“And yes I said yes I will Yes.” —last line of James Joyce’s Ulysses
“Oh, yeah!” — Louis Armstrong’s signature ending to a song
Life is nasty, short and brutish, intolerable, incomprehensible, one catastrophe after another —and yet glorious. What other choice do we have than to wholly affirm it, embrace it, greet it with an all-encompassing “Yes!” Easy enough when things are going well, supremely difficult when they’re not. But even in the midst of all the death and destruction and depression and disappointment, there are yes’s to be found and sung and savored and shouted out. Like being on stage playing music with 7thgraders yesterday, wholly in the groove, the music swingin’ and joy abundant in the air made more joyful from the fact of the children’s exuberant yes to their own musical promise, their own needed expression, their own connection with each other as they reaped the harvest of months of hard work.
We in this culture like to think of 7th graders as sullen eye-rolling pimply sub-humans who none of us would ever willingly choose to hang out with, but here they were proclaiming, “Listen to us! We’re putting ourselves out there and we also have hope and joy and powerful feelings and tender vulnerabilities. Check it out!”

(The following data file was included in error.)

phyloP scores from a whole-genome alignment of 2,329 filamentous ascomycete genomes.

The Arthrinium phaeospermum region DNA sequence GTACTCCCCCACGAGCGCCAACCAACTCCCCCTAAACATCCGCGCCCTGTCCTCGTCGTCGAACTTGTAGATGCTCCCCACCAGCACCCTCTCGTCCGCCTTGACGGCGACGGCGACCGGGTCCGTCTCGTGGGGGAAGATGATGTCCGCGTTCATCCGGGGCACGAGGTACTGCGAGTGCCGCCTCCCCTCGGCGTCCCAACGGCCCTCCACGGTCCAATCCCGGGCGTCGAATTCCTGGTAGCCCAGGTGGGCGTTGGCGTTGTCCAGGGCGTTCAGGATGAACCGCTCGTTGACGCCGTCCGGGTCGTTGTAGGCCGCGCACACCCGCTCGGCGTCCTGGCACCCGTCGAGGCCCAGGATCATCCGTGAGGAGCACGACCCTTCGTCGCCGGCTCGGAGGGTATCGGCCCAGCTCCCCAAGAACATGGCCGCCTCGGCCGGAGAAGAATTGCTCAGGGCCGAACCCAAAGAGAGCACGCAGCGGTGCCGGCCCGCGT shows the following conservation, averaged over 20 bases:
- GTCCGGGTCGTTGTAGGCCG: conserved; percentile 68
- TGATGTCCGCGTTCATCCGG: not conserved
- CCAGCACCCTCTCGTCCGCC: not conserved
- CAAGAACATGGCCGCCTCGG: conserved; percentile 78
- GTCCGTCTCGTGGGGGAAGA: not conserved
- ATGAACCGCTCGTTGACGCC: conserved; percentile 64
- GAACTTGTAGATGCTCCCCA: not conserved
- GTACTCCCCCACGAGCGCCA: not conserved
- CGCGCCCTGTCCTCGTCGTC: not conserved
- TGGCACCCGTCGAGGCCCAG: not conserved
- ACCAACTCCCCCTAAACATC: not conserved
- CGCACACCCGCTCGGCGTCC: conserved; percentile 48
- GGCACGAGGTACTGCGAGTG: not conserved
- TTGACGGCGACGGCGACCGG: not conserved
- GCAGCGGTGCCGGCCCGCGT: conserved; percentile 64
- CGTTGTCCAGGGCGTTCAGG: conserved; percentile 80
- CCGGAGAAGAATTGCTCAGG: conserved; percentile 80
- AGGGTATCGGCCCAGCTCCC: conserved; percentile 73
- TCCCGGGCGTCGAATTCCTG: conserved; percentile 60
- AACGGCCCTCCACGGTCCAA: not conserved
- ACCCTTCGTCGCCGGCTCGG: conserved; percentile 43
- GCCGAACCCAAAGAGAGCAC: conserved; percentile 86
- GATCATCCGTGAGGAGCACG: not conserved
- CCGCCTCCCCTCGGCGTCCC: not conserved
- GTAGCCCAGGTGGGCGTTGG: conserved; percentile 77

Sometimes I treat myself to a “Yes!” day, shut down the voices trying to convince me the world and its people and my own little life is nothing more than dogshit on my shoe. I walk the streets with a hearty “Yes!” to whatever comes my way, meet the day with the whole of my joy, my love, my sense of humor— and lo and behold, the world responds and suddenly feels five shades brighter and more colorful.
On another day, I give myself a “No!” day, not the kind that refuses hope or my own promise, but the kind that says no to everything trying to distract me, to bring me down, to discourage happiness. No to compliance with bullshit, no to hiding that which deserves to be seen, no to the Siren lure of the phone or screen. No to each and every ism, no to each and every publicly broadcast lie, the no that draws the line and says, “This is where it stops. No, you will not step over and keep the hatred going.”
And so I pass my days, bouncing between the worlds of Yes and No. Which are you today?